Design Guide for the Fire Protection of Buildings – Essential Principles


The purpose of the Design Guide - Essential Principles is to provide an insurance industry equivalent to the basic fire safety objectives - the functional requirements - which are contained in Part B of Schedule 1 to the Building Regulations.

It is closely linked to the LPC Design Guide for the Fire Protection of Buildings but, in addition, permits the building designer to follow fully, or in part, a fire safety engineering approach. This is achieved by defining the basic principles necessary to achieve adequate levels of property and business protection. This document is intended for designers and owners of buildings which are (for the most part) industrial and commercial premises, consultants working in the field, construction companies and insurers.

This document contains measures which are applicable to all buildings except residential buildings under 20m in height (but does not include commercial hotel buildings). It is applicable to new buildings and to major refurbishment and upgrading of existing premises.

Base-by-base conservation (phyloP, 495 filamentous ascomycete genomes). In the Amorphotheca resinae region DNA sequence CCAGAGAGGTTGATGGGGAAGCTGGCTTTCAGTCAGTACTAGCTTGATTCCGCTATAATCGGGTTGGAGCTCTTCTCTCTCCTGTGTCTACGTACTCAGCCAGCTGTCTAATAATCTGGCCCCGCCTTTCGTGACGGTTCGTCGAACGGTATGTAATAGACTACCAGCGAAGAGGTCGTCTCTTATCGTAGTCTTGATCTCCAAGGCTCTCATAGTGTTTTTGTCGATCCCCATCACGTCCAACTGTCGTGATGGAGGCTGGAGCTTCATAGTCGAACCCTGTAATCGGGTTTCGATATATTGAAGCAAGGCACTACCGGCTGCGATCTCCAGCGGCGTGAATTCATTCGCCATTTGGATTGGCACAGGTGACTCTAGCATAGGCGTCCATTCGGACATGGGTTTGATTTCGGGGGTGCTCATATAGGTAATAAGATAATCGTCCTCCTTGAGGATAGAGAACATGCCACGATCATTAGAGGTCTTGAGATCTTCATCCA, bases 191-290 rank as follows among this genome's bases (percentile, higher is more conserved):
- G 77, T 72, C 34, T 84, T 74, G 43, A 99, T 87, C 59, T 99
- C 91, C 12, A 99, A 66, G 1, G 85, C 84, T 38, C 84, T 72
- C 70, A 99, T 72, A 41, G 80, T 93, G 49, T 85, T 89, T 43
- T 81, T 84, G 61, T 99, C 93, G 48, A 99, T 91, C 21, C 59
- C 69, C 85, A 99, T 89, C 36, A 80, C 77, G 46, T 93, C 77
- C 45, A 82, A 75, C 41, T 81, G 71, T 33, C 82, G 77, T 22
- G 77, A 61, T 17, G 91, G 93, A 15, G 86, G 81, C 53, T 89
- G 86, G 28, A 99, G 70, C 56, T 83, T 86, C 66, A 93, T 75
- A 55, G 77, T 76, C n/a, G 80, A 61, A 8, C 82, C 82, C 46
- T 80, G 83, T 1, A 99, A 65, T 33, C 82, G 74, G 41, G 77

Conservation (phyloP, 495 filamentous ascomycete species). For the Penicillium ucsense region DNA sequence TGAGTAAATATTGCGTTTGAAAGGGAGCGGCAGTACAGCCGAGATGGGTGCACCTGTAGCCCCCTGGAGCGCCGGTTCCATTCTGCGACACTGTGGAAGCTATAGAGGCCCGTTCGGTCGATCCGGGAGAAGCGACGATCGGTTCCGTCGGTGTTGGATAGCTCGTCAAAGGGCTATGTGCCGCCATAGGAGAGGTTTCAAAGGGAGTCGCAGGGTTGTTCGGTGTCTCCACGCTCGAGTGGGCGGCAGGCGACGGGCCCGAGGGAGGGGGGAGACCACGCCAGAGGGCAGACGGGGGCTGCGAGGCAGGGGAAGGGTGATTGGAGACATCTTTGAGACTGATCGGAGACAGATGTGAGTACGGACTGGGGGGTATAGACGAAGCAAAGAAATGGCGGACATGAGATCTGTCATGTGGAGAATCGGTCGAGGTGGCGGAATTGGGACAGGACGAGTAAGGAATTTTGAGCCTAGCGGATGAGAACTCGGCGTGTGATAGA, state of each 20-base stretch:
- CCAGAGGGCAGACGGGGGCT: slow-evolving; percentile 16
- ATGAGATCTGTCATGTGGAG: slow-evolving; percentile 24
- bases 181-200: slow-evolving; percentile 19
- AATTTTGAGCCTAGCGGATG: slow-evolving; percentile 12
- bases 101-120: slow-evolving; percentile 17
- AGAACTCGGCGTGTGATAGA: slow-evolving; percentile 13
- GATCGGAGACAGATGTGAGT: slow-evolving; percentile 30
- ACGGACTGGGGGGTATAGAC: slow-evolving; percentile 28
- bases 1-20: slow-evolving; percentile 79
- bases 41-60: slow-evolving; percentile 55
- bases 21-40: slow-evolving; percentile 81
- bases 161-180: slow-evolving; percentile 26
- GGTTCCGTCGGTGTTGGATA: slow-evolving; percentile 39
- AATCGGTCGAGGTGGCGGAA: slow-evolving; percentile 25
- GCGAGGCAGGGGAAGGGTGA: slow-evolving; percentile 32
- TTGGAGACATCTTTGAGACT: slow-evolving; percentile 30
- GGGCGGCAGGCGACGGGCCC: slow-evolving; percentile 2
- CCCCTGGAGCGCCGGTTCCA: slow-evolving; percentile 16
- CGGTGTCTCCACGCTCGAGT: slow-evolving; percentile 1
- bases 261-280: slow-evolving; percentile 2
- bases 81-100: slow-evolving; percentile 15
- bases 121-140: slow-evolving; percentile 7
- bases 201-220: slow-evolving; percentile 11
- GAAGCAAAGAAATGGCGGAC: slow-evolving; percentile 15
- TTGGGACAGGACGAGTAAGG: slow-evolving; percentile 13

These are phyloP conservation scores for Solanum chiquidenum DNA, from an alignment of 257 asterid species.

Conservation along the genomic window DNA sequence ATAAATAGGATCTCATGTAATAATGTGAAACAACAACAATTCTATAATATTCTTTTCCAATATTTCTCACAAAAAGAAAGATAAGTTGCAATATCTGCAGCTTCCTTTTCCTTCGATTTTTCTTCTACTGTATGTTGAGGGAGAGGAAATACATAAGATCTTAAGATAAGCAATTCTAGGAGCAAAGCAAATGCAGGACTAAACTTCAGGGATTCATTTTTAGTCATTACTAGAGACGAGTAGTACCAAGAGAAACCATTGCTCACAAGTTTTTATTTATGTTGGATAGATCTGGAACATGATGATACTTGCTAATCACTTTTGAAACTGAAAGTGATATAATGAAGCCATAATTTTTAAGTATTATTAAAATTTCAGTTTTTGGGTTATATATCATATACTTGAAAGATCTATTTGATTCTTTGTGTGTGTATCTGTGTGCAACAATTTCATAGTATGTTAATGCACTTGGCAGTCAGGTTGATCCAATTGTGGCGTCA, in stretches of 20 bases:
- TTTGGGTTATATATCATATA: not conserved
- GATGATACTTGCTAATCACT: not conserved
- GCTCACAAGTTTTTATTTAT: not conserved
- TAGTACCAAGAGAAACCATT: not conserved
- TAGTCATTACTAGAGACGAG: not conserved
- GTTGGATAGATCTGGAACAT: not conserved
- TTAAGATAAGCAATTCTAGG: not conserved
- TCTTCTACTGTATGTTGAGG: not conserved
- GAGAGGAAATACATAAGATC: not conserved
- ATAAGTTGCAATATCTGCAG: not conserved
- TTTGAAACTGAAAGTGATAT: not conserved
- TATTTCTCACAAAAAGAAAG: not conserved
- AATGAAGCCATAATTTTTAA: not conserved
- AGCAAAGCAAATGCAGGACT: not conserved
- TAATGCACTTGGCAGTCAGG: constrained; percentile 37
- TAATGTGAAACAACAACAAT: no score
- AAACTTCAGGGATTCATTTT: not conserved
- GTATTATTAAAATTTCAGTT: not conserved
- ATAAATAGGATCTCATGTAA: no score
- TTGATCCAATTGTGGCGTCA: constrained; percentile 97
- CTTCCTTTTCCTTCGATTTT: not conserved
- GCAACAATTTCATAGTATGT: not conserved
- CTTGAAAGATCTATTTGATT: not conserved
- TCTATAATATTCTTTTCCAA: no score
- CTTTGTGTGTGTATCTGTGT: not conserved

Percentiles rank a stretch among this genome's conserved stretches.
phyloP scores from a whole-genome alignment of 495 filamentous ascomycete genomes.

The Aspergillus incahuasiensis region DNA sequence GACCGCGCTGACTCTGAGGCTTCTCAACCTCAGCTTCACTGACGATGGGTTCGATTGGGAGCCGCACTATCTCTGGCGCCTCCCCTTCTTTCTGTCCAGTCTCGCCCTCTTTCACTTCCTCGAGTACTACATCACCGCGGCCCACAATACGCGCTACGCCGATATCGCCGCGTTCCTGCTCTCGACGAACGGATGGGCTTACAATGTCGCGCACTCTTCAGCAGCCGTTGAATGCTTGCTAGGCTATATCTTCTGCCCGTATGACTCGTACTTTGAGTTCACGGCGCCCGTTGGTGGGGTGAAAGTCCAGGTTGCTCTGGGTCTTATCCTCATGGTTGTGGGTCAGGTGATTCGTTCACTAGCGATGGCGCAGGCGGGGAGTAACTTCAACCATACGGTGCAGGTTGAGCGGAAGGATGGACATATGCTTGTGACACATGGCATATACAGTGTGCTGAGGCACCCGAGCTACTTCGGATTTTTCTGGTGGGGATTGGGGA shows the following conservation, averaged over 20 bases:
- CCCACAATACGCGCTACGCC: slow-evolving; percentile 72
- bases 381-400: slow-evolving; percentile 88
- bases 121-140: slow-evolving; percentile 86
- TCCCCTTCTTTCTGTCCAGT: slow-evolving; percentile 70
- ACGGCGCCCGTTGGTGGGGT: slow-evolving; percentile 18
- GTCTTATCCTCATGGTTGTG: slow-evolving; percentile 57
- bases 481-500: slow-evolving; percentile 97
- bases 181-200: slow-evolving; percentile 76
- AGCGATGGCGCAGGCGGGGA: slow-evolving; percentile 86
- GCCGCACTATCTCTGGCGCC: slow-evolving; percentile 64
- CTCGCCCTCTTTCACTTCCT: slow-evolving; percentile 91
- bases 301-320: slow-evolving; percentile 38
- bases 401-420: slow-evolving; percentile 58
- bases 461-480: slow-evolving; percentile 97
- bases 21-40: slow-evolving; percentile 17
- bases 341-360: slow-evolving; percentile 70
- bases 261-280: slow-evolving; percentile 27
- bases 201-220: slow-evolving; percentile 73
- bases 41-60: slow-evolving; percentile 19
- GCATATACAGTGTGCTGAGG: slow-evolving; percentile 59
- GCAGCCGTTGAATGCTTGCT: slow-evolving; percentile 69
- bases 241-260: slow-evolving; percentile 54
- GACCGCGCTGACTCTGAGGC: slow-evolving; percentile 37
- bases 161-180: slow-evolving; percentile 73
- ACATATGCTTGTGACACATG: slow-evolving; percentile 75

Whilst the recommendations given in the LPC Design Guide for the Fire Protection of Buildings are not mandatory, the guidance provided in this document should be regarded as being of vital importance and needs to be considered in detail by building designers, fire safety engineers, consultants, occupiers or building owners.

It is essential that insurers are consulted at the earliest possible stage of design, so that factors that influence the ability of the building owner to secure insurance at the most attractive terms can be identified.

This document should be read in conjunction with the LPC Design Guide for the Fire Protection of Buildings and appropriate supporting documents. It outlines the basic principles that all designers and their supporting consultants shall consider during the design process, when they are taking either a prescriptive or fire safety engineering approach (or a combination of both). The principles should be followed for major extensions and upgrades.

Source: The Fire Protection Association

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